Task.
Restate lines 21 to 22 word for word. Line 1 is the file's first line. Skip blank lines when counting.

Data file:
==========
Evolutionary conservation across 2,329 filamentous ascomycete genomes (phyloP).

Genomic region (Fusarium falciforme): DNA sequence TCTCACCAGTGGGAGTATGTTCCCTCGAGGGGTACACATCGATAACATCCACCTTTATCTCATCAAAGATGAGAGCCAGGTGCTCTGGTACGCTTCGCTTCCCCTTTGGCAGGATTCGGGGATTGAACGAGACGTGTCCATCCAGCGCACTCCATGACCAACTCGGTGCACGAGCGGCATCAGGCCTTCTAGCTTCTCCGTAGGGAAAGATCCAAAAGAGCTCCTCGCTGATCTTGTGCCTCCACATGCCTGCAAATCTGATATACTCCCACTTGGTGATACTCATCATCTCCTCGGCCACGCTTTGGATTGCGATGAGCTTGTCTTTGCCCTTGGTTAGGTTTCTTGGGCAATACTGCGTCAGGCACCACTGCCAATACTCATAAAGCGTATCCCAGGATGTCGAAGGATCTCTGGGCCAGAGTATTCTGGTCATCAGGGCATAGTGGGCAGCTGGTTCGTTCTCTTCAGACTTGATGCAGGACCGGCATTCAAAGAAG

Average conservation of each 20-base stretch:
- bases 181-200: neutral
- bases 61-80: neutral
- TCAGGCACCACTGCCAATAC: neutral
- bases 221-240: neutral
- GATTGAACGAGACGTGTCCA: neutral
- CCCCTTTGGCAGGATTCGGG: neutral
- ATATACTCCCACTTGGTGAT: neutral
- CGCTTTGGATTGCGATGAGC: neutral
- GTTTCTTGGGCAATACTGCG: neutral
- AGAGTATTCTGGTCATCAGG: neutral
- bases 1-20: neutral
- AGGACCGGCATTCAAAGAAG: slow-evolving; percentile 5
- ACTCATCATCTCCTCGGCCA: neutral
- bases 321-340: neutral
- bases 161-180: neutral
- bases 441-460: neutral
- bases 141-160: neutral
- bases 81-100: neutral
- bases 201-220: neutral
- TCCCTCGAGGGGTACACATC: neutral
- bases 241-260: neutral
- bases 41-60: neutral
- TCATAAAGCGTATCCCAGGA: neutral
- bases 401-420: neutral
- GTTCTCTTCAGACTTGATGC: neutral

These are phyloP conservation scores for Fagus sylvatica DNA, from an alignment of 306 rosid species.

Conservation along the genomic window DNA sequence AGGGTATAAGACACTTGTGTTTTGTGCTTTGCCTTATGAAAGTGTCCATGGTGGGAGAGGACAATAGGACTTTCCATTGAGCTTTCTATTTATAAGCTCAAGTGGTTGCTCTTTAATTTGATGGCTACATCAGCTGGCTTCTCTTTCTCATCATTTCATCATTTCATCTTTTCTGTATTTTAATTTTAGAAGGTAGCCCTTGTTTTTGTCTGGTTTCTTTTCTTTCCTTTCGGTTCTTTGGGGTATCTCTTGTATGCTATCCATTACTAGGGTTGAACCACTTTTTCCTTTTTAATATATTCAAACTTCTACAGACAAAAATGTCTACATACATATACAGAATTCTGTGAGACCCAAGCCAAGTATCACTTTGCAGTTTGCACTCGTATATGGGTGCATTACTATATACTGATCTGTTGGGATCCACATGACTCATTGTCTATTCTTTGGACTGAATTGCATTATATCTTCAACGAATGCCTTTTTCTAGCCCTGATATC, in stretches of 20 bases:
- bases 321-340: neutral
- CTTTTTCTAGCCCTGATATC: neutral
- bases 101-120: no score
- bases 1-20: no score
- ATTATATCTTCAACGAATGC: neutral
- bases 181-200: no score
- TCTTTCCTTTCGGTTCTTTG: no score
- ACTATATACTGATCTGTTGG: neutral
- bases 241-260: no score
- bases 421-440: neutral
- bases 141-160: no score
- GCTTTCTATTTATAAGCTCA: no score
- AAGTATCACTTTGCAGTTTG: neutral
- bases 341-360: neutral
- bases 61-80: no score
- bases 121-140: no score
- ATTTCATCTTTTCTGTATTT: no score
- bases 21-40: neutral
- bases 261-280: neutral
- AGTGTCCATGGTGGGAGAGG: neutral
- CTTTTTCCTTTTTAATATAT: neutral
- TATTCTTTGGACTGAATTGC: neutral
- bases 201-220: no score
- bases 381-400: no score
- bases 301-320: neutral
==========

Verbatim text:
- bases 81-100: neutral
- bases 201-220: neutral